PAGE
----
Right to counsel
While a state may have many statutes, court decisions, or court rules governing appointment of counsel for a particular subject area, a "Key Development" is a statute/decision/rule that prevails over the others (example: a state high court decision finding a categorical right to counsel in guardianships cases takes precedence over a statute saying appointment in guardianship cases is discretionary).
People who pose a health threat to the general public and who might be confined have a right to counsel at a hearing regarding a petition addressing the threat. Notice of the hearing must include notification of this right to counsel, including the right of the indigent to appointed counsel designated by the court or county of venue. Minn. Stat. § 144.4176, subd. 2(4). Specifically, when the notice addresses an emergency hearing for detention of this type of person, it must contain a statement of that person's right to counsel and, if indigent, the right to appointed counsel designated by the court or county of venue. Minn. Stat. § 144.4183, subd. 2(5).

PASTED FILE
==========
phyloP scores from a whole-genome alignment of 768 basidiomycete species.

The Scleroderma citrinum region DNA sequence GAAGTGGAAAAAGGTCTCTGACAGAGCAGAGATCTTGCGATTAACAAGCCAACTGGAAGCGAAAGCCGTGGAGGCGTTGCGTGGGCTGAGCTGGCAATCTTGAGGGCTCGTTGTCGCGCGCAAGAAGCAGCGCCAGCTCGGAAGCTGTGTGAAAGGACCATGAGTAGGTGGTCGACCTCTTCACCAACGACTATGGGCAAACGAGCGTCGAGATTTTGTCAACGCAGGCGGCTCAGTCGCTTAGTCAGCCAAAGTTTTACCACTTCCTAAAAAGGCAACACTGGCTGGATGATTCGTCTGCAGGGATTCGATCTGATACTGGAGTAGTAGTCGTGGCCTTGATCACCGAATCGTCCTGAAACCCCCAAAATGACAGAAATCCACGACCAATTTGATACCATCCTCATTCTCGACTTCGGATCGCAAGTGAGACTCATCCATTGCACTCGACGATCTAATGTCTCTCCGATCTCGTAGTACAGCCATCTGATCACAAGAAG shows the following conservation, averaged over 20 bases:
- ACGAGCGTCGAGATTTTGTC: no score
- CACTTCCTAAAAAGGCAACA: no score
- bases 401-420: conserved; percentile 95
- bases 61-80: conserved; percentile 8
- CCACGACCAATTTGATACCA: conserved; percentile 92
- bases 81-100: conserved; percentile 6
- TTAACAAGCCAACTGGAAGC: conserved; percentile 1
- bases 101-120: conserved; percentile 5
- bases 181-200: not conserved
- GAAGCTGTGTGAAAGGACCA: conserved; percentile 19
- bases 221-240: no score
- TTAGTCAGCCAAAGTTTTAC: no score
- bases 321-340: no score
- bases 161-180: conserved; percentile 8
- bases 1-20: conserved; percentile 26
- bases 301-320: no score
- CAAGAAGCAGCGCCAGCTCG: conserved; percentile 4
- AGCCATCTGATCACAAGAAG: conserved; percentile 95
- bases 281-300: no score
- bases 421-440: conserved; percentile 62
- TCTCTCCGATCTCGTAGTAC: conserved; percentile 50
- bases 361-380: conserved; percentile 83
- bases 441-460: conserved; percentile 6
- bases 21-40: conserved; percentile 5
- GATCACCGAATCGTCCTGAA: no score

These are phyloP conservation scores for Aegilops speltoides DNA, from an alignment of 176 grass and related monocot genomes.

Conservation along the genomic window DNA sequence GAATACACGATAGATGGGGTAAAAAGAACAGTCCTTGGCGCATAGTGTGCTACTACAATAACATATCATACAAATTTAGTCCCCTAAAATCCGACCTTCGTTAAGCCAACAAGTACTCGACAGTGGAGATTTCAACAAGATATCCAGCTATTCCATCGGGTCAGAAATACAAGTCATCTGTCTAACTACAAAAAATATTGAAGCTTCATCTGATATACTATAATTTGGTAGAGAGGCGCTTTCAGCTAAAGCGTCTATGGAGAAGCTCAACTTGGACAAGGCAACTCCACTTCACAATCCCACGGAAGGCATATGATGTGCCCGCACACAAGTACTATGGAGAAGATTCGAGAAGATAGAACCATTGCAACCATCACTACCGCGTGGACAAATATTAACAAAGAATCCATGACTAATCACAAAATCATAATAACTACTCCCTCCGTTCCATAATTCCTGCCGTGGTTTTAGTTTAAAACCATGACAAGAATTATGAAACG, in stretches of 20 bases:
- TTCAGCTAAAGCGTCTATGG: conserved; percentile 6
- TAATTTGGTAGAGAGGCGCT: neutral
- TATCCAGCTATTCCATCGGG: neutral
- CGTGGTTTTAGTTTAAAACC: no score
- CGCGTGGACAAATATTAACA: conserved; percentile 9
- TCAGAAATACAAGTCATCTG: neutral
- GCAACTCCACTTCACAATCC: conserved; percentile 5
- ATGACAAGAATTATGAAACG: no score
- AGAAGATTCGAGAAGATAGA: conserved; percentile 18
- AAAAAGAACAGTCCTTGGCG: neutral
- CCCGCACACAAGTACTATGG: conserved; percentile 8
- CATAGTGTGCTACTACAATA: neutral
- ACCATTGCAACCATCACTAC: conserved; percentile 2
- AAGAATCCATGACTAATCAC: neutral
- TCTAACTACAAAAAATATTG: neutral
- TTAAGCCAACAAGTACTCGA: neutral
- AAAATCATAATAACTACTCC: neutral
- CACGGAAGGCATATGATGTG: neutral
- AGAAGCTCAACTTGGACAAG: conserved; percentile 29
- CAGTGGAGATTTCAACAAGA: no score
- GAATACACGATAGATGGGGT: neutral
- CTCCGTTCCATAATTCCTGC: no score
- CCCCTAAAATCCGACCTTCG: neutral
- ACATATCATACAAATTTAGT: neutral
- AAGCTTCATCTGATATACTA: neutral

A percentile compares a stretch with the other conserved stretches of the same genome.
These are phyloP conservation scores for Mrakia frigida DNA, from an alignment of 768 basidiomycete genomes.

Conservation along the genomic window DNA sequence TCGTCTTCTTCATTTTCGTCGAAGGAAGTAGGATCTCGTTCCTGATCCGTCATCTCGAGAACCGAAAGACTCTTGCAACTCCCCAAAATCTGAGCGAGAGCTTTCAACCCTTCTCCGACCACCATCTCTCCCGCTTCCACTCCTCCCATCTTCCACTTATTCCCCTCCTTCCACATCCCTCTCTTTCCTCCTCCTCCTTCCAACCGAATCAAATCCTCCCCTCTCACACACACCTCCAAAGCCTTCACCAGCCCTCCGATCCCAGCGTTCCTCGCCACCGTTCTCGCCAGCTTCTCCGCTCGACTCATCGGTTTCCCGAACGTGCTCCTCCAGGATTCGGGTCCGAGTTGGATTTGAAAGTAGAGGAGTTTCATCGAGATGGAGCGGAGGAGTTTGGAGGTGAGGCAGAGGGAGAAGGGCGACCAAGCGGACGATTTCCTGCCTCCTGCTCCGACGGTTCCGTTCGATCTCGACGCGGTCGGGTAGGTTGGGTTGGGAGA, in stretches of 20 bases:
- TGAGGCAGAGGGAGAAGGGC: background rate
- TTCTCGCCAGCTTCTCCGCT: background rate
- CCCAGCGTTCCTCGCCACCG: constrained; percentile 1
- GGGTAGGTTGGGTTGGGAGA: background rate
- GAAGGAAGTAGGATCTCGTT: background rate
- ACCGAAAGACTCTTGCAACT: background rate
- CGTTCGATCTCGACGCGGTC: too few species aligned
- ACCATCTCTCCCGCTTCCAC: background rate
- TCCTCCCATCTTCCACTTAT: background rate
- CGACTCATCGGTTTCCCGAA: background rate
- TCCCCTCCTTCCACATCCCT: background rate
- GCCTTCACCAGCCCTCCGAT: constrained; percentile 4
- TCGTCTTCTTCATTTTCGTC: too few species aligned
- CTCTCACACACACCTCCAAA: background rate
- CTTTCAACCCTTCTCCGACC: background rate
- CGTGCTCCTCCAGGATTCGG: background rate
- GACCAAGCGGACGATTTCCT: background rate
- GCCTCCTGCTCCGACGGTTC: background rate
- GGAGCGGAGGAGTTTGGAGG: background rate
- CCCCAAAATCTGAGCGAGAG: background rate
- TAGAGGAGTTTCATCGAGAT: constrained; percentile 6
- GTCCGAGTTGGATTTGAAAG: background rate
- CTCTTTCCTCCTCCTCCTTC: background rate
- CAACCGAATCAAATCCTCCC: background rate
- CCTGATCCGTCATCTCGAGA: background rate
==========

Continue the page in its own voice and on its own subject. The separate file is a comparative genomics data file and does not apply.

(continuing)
When an order authorizing isolation or quarantine is at issue, it must state that the person being isolated or quarantined has the right to counsel in any proceeding related to the isolation or quarantine, and the state must provide counsel immediately to each person who is isolated or quarantined at the expense of the Department of Health or of a local public health board. Minn. Stat. § 144.4195, subd. 5(b).
If the health commissioner petitions the court to enforce a health order related to tuberculosis, the preliminary hearing's notice must contain notification of "the right of the carrier to . . . court-appointed counsel during any [relevant] proceeding". Minn. Stat. § 144.4809, subd. 3(2).
Minn. Stat. § 144.7407, subd. 2 provides that a petition may be filed by an emergency medical services person to require a source individual to provide a blood sample for testing for blood-borne pathogens. This petition must include a statement of that person's right to counsel in any such non-consensual proceeding. Minn. Stat. § 144.7407, subd. 2(e).
If "yes", the established right to counsel or discretionary appointment of counsel is limited in some way, including any of: the only authority is a lower/intermediate court decision or a city council, not a high court or state legislature; there has been a subsequent case that has cast doubt; a statute is ambiguous; or the right or discretionary appointment is not for all types of individuals or proceedings within that category.
Appointment of Counsel: categorical Qualified: no